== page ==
In our pilot study, being overweight or obese preceded psoriasis by at least 2 years in 93% of children with psoriasis. While chronically elevated circulating proinflammatory cytokines (eg, interleukin 6 and tumor necrosis factor) and adipokines characterize both obesity and psoriasis, the reason for the delayed psoriasis onset (mean, 4.6 years) remains unclear. We also demonstrate that children with psoriasis with increased adiposity have a high percentage of immediate family members with obesity (48%) and psoriasis (41%), which occurs in 34% and 30%, respectively, of children overall with psoriasis.1 Weight-loss programs are more successful in children 6 to 12 years old than in adolescents and when healthy diet and physical activity become a family activity. We recommend early lifestyle counseling of families with psoriasis (especially those with obesity). Whether weight control reduces pediatric psoriasis severity also deserves investigation.
This pilot study was limited by being retrospective. A prospective, collaborative study between local pediatricians and pediatric dermatologists (eg, the Pediatric Dermatology Research Alliance) is warranted to further address the temporal relationship of psoriasis and obesity. Given the latency period of 2 or more years between obesity and psoriasis onset and uncommon occurrence of pediatric psoriasis (<1% of children2,3 and <40% having excess adiposity1), a cohort of more than 10 000 children in a 5-year longitudinal analysis would be required to capture data for 27 overweight or obese children with psoriasis.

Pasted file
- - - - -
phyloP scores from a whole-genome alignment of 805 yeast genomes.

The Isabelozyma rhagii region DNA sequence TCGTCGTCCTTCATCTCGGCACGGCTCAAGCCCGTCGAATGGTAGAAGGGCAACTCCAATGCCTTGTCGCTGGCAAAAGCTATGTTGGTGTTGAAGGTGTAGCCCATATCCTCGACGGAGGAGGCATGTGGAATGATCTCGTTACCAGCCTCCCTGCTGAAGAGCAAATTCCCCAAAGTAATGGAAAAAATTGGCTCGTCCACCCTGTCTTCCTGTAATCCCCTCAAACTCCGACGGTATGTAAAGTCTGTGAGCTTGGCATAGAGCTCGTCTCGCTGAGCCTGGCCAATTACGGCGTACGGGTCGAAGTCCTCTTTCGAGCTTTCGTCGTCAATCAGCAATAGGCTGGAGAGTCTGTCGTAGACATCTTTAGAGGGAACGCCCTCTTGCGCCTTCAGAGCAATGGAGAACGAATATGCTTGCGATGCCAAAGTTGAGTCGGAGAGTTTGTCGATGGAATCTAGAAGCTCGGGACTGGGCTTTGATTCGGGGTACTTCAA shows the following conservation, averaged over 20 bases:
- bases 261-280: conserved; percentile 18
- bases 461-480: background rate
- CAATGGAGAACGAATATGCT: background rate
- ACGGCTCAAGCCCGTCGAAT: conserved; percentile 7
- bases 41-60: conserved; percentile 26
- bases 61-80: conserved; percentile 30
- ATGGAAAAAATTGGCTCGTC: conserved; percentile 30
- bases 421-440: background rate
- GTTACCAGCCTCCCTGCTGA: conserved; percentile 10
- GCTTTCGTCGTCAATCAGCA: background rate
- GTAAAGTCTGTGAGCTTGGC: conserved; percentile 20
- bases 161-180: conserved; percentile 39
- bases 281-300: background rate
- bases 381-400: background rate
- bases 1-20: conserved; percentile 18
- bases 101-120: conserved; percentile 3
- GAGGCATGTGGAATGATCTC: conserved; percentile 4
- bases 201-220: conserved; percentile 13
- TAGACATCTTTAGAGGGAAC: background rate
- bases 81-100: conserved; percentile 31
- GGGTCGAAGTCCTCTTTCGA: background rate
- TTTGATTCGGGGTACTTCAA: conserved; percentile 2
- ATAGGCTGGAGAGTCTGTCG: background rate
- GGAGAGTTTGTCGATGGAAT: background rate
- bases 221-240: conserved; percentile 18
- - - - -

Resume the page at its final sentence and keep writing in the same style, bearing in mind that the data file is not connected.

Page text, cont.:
Accepted for Publication: February 13, 2014.
Corresponding Author: Amy S. Paller, MD, Department of Dermatology, 676 N St. Clair, Ste 1600, Chicago, IL 60611 (firstname.lastname@example.org).
Published Online: April 2, 2014. doi:10.1001/jamadermatol.2014.324.
Author Contributions: Drs Becker and Paller had full access to all of the data in the study and take responsibility for the integrity of the data and the accuracy of the data analysis.
Study concept and design: Eshagh, Paller.
Acquisition of data: All authors.
Analysis and interpretation of data: Becker, Eshagh, Paller.
Drafting of the manuscript: Becker, Eshagh, Paller.
Critical revision of the manuscript for important intellectual content: All authors.
Administrative, technical, and material support: Becker, Tom, Eshagh, Benjamin.
Study supervision: Eshagh, Paller.
Conflict of Interest Disclosures: None reported.
Funding/Support: Dr Tom’s salary related to inflammatory skin disease research is supported, in part, by Career Development Award K23AR060274 from the National Institutes of Health/National Institute of Arthritis and Musculoskeletal and Skin Diseases (NIAMS).
Role of the Sponsor: The NIAMS had no role in the design and conduct of the study; collection, management, analysis, and interpretation of the data; preparation, review, or approval of the manuscript; and decision to submit the manuscript for publication.
Additional Contributions: Katherine Mercy, MD, assisted with data collection; Bing Bing (Sarah) Weitner, MS, with statistical analysis; and Dennis West, PhD, with study supervision; all are from Northwestern University Feinberg School of Medicine and are salaried.